The bodies of five migrants suspected to have died of dehydration and heat stroke were found in a railroad car in northern Mexico near the U.S. border, authorities said Wednesday.
The victims were three Hondurans, a Mexican and another unidentified person, Mexico's National Institute of Migration (INM) said.
They appeared to have taken the train, which came from the United States and was headed to central Mexico, in the wrong direction, authorities in Coahuila state said.
Railway security personnel found the bodies after seeing a foot sticking out of a moving railroad car near the city of Piedras Negras, according to the INM.
The probable causes of death include "severe dehydration exacerbated by heat stroke," it said.
Many thousands of U.S.-bound undocumented migrants, most of them Central Americans, enter Mexico each year fleeing poverty and violence.
They risk their lives during a long and treacherous journey overland by bus, truck, freight train or even on foot.
The Mexican government said this month that it would step up security along its southern border in preparation for a possible new wave of migrants headed for the United States.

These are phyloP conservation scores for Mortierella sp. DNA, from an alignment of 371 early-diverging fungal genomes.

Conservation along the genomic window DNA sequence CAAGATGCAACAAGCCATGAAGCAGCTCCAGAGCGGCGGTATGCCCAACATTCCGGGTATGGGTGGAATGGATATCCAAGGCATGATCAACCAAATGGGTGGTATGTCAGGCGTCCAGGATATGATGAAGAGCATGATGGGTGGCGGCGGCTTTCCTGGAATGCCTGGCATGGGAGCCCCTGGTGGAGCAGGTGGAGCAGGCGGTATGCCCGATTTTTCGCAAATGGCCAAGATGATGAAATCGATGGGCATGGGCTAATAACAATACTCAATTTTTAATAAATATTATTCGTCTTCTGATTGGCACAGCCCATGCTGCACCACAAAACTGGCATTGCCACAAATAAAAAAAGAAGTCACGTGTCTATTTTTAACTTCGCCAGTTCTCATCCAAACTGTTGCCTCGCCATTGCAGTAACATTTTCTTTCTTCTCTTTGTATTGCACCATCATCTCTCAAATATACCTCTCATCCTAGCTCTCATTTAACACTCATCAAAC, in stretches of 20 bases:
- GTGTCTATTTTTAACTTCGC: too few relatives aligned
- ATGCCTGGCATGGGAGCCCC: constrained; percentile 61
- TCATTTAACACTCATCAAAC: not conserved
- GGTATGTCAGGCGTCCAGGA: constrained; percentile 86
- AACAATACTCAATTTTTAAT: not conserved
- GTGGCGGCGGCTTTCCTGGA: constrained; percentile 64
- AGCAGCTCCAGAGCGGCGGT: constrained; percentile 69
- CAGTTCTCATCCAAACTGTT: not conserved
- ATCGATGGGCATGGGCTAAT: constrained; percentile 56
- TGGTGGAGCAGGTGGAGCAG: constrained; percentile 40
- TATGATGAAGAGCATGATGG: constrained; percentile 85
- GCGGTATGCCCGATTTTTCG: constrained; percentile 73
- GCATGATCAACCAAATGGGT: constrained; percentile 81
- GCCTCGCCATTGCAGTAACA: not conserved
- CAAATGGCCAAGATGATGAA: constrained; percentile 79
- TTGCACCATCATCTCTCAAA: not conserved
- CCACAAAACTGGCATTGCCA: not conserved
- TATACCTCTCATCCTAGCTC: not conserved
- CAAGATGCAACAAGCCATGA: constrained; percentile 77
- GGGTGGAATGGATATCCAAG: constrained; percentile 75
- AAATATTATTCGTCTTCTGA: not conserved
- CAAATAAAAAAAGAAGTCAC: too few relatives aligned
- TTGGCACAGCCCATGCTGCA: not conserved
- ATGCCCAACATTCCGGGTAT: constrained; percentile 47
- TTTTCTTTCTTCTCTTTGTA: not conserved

The two countries are bracing for an expected surge in arrivals if Washington ends a pandemic-era rule known as Title 42 used to quickly expel migrants, purportedly on health grounds.
Since it was first instituted by the Trump administration in March 2020, Title 42 has allowed U.S. officials along the Mexican border to carry out over 1.9 million expulsions of migrants, newly released data show.
U.S. Border Patrol agents stopped migrants entering the country unlawfully nearly 202,000 times along the southern border in April, a 4% drop from March, new government figures show.
While it is a slight decrease from the 209,906 Border Patrol apprehensions recorded in March, April's tally shows that migrant arrests along the border with Mexico remained at a 22-year high, according to historical agency data.
Camilo Montoya-Galvez contributed to this report.
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